Quick Hits From U.S. DOT’s TRB Panel
We’ve had a busy two weeks since the Transportation Research Board conference, and one thing that’s slipped through the cracks is passing on a few tidbits that came at the end of the TRB panel of U.S. DOT officials on January 16.
First, in response to my question about whether the dip in vehicle-miles-traveled had affected how DOT performs travel forecasting and, therefore, transportation planning: “Certainly, we have been observing that trend,” said Polly Trottenberg, DOT’s under secretary for policy. “One of the reasons that’s been posited is, there’s a generational change going on; younger generations are driving less, for a variety of reasons.”
Those reasons include graduated drivers’ licenses and new technologies like Uber and bike-share, she said. “It fits in to what we think the American transportation system needs to be, which is multimodal.”
So does it affect their planning? Trottenberg says yes:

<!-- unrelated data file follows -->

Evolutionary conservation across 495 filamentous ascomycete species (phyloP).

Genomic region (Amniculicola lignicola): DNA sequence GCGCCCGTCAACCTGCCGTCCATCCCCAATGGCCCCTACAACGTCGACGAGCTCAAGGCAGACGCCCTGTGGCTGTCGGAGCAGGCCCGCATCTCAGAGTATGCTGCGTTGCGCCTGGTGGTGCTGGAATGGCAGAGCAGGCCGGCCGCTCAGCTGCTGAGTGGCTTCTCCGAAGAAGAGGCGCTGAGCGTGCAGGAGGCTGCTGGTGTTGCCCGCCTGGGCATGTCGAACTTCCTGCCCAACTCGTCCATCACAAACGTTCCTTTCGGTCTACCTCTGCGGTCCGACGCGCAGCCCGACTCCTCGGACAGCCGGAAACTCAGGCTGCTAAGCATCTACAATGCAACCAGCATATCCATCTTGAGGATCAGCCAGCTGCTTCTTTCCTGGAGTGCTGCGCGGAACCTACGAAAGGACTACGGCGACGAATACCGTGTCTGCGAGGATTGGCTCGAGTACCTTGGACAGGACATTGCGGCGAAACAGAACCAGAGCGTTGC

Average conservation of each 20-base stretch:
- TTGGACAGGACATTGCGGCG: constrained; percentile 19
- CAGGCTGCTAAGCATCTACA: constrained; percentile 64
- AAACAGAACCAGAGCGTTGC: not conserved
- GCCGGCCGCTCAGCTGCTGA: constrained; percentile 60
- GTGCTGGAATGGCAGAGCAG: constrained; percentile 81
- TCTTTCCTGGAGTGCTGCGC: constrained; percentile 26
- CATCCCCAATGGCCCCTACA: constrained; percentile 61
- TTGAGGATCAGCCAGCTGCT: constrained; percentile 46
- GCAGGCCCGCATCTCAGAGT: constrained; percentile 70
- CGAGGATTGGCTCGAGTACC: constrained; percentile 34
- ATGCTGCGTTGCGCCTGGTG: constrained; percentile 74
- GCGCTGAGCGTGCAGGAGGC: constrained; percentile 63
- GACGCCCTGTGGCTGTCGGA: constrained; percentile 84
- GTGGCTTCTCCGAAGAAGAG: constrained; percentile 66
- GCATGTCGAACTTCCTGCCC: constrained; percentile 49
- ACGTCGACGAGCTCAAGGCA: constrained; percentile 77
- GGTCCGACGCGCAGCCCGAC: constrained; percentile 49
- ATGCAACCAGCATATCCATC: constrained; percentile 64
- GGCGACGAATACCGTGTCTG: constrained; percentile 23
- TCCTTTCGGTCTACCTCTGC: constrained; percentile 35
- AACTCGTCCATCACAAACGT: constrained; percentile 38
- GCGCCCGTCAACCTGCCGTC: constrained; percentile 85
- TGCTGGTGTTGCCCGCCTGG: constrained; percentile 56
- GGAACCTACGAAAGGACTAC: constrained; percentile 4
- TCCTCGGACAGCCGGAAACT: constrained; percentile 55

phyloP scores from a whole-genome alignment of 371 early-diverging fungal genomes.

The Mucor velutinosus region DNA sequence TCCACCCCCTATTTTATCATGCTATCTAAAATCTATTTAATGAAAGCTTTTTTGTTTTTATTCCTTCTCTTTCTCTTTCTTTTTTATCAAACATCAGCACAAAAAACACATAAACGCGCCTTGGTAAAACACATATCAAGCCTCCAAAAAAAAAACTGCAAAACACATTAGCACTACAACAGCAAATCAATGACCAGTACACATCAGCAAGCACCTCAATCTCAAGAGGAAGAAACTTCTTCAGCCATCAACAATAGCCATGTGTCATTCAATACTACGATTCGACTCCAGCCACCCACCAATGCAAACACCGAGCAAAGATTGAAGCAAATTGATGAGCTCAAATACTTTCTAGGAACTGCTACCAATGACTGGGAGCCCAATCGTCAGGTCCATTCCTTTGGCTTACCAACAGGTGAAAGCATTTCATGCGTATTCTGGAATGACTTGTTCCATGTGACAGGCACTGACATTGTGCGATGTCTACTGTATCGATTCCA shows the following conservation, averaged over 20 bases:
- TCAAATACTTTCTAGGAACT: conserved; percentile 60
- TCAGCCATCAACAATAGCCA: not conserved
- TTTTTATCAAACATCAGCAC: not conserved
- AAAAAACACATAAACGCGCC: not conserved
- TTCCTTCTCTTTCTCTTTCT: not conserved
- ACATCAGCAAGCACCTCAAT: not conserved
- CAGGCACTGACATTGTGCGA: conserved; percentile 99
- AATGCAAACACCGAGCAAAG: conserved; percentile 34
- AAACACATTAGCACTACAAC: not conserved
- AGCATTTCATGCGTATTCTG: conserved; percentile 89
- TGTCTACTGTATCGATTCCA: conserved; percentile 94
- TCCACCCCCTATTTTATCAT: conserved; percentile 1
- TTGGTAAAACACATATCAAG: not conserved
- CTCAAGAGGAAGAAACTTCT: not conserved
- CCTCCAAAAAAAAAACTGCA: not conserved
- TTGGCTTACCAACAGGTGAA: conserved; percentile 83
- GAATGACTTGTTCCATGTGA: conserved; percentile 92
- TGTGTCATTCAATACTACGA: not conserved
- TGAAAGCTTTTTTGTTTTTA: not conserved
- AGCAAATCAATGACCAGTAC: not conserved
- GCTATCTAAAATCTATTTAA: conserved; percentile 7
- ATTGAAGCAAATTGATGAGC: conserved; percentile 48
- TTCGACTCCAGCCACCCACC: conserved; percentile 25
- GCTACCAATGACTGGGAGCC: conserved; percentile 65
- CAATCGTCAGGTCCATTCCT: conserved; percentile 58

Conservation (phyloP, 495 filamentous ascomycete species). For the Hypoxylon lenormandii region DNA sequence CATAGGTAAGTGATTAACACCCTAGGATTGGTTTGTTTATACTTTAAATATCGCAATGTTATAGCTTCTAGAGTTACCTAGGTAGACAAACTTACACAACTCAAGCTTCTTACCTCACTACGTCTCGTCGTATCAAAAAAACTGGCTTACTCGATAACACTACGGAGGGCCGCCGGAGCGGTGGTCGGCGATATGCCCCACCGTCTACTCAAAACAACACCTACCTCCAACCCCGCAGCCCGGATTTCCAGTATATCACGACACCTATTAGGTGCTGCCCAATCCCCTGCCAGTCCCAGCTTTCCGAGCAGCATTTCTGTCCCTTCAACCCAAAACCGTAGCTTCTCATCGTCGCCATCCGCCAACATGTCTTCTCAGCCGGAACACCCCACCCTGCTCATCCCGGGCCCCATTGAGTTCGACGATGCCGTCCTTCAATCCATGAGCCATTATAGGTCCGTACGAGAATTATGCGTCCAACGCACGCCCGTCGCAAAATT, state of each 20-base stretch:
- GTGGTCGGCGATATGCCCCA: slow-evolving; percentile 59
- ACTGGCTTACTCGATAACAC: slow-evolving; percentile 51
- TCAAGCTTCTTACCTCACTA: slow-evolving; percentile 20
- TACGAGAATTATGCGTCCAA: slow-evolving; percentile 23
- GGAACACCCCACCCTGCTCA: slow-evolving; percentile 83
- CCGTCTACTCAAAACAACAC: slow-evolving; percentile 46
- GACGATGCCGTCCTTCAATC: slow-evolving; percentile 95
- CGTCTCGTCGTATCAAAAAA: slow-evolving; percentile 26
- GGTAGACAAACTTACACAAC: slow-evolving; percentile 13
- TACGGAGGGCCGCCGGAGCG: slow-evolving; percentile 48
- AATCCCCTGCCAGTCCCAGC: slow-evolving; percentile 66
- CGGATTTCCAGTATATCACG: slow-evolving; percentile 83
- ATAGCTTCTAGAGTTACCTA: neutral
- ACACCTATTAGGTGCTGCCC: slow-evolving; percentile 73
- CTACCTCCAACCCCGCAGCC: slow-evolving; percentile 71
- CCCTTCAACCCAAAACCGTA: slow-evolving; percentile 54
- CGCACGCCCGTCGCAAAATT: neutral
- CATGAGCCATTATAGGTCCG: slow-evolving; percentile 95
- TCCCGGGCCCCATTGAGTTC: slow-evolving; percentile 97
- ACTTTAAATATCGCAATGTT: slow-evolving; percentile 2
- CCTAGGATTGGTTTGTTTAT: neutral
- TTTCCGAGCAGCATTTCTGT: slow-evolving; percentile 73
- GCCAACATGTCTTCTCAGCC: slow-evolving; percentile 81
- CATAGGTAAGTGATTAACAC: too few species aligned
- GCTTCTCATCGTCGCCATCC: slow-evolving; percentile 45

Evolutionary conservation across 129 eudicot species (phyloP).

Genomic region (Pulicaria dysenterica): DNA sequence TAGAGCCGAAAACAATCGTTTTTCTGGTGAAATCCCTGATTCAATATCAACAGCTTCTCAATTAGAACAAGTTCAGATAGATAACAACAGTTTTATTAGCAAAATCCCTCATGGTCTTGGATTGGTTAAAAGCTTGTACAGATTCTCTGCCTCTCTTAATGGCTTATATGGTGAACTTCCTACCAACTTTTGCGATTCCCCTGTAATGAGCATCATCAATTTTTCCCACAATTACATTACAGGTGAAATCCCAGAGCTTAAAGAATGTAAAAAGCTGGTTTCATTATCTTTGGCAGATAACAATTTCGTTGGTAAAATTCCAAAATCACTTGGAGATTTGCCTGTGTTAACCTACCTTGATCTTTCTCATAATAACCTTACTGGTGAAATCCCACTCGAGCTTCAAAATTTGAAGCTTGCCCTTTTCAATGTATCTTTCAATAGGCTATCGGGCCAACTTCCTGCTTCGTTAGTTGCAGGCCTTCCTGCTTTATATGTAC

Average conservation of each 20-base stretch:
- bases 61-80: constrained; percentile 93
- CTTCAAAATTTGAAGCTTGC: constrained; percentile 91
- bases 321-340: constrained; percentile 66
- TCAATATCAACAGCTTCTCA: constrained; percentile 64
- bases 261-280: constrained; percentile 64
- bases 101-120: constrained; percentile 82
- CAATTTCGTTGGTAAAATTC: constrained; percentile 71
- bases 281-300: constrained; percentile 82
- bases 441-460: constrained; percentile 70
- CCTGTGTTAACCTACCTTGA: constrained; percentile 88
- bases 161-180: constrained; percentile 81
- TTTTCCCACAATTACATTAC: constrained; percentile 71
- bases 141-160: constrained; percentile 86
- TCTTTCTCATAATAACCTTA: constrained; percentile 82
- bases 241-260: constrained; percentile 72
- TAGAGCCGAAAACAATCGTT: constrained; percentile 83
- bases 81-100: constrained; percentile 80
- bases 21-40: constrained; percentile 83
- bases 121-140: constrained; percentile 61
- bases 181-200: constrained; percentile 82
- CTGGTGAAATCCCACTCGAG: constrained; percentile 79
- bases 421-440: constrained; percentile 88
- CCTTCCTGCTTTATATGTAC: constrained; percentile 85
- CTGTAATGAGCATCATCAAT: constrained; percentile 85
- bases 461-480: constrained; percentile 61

We don’t know yet what the long term VMT trend will be, but we know that since 2005, per capita VMT is essentially flat and declining. And, yeah, that certainly figures into our planning.
That’s different in different parts of the country and may or may not figure into a particular local plan, but certainly it’s something we look at as we’re looking at, departmentally, what we want to do.
The flip side of the dip in driving is an uptick in transit ridership. It’s hard to believe that in this context, some people still think transit isn’t a high priority and shouldn’t receive dedicated federal funding. At TRB, FTA Administrator Peter Rogoff said he thinks that the Republican effort to whack transit last year was a last gasp of sorts:
[One] thing I find exciting: the House debate this past year notwithstanding, I think we are really moving past these sort of knuckle-dragging debates in the past about highways versus transit. We recognize that with 100 million more citizens coming to the United States by 2050, we need more of both.
We’re seeing transit leaders in places like Gov. Rick Snyder of Michigan, and it’s no longer a partisan issue. The vision for transit and, for that matter, rail investment, is coming from people of all political stripes. We’re breaking down the political side of all this preferring one modal approach to another. We just need more of all of it and people are coming around.